satirical comedy by George Bracket* Seitz,
was presented by James K. Hackett here
to-day. Frank Hatch. Arthur Hoop. Rob
ert J^awler and Miss Jane Marbury also
appeared in the ••«-' -. * '.-■
flly t. ;..^r;.i Is The Tribum-.]
Hartford, Conn.. Dec. 25.— Henry Kolker
made his initial bow as a star to-day at
the Parsons Theatre under the manage
ment of Henry W. Savage in a new comedy
of character and sentiment entitled "The
<;re.-it Name." adapted by James Clarence
Harvey from the German of Victor Leon
...... Leo Feld. Mys-ic is the theme of the
jjlay. which is said to bc| based on incidents
in the life of Franz Lehar, the Viennese
The company supporting Mr. Kolker In
clude* Kus* Why tall. Sam Edwards,
Harry Meetayor, Lizzie Hudson Collier,
Hantle Kirkland. Gertrude Dallas, Franceß
Gaunt. Ruth Chatjerton, Elsa Lorimer,
Dorothy "Walters' and Gwendolyn Brooks.
A feature i- mad'- of musical theme, and
Jhe third act Introduces a symphony espe
cially compos* d by Theodore Bendix, which
C|)l pi o v Bv B "aii orchestra of eixtsen pieces.
After a week's road tour, "The Great
[ Name" will ?go to Chicago and begin an
I engagement at the Cort Theatre.
! Boxing" Day Programmes More
Varied than Ever Before.
[By Cable to Th» Tribune.] v
London. Dec. "Boxing day" pro
grammes at the theatres were more
varied than ever before.
The revival of "Peter Pan" was wel
comed at the Duke of York's Theatre as
joyfully as though it were a new play.
Miss Hilda Trevelyan did not appear as
| "Wendy, so that Miss Pauline Chase had
everything her own way, and, with the
airman, Grahame-White, in a box to
lead the applause over her "winged
j flights there was wild enthusiasm. " Her
■ performance Ml the best she has ever
ftM general cast, apart from Wendy,
j was excellent, and a crowded house was
> delighted.
"Cinderella" went to the ball in an
j old-fashioned pantomime at the Lyceum,
j and again at the Flayhouse in a rol
licking comedy, Cyril Maude having a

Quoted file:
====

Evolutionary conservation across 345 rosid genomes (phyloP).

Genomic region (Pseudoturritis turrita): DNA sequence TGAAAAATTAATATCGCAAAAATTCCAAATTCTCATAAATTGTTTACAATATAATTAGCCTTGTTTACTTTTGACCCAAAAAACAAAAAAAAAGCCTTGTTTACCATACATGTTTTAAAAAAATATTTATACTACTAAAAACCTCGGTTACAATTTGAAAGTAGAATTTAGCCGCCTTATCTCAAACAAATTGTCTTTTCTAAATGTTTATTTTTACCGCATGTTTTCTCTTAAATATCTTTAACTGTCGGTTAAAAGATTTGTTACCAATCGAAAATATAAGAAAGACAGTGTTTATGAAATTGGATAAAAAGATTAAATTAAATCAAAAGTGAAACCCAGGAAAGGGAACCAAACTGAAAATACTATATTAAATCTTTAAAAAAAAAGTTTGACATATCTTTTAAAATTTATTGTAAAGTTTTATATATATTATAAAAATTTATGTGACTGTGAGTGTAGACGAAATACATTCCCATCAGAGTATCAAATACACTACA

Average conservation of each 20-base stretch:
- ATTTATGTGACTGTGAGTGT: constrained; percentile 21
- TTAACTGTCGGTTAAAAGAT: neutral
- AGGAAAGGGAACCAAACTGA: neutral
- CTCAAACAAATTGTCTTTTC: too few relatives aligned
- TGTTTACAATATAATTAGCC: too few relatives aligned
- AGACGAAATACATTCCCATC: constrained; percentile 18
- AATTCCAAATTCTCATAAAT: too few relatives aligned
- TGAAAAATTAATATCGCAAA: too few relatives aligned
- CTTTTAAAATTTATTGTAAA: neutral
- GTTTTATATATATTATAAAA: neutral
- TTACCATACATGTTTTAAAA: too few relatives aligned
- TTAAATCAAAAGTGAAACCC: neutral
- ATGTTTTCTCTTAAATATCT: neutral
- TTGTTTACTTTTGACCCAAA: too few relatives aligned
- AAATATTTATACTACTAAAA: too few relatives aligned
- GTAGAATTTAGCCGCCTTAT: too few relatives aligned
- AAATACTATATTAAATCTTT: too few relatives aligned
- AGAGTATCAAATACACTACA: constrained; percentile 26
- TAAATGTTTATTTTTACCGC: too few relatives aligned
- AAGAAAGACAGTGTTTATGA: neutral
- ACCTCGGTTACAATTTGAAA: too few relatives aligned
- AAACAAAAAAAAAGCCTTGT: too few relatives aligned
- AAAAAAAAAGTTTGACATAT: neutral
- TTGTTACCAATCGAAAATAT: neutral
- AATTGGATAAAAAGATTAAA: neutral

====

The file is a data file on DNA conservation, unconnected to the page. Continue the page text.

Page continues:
turn in a comic song.
"The Blue Bird," "Alice in Wonder
land," "The Piper," "Charley's Aunt"
and "Chicks in the Wood" were the rival
attractions for young: and old.
There were immense audiences mom
j ing and evening at the Palladium, a
! spacious new music hall. The best bit
' of drama in the varied programme was i
i Martin Harvey's flue performance in
Robert Barr's and Sidney Lewis's "Ran
som's Conspiracy," which was heartily
applauded, and the programme was
rounded out with a ballet of fifty.
"Jack and the Bean Stalk" held an
other enormous assemblage spellbound
for more than five hours at the Drury
Lane. The fairy tale resolved itself
into a musical comedy, with clowning by
George Graves. Harry Randall and other
eccentric players, yet there was a giant
so big that he could only be seen in sec
tions, and there was a "bean stalk" with
growth as luxuriant as it was rapid.
The scenery and dancing have seldom
been more radiantly beautiful at the
Drury Lane.
The loveliest stage pictures were the
fairy pool and the enchanted grove
transfigured by rainbow tints and spark
ling stars into Titania's bower.
There was also a stampede of cattle
at ■ country fair, and a. giants' garden,
castle dungeons and a dairy farm were
effectively staged. So brilliant were the
settings and so charming were the dances ;
that it was accounted by old playgoers :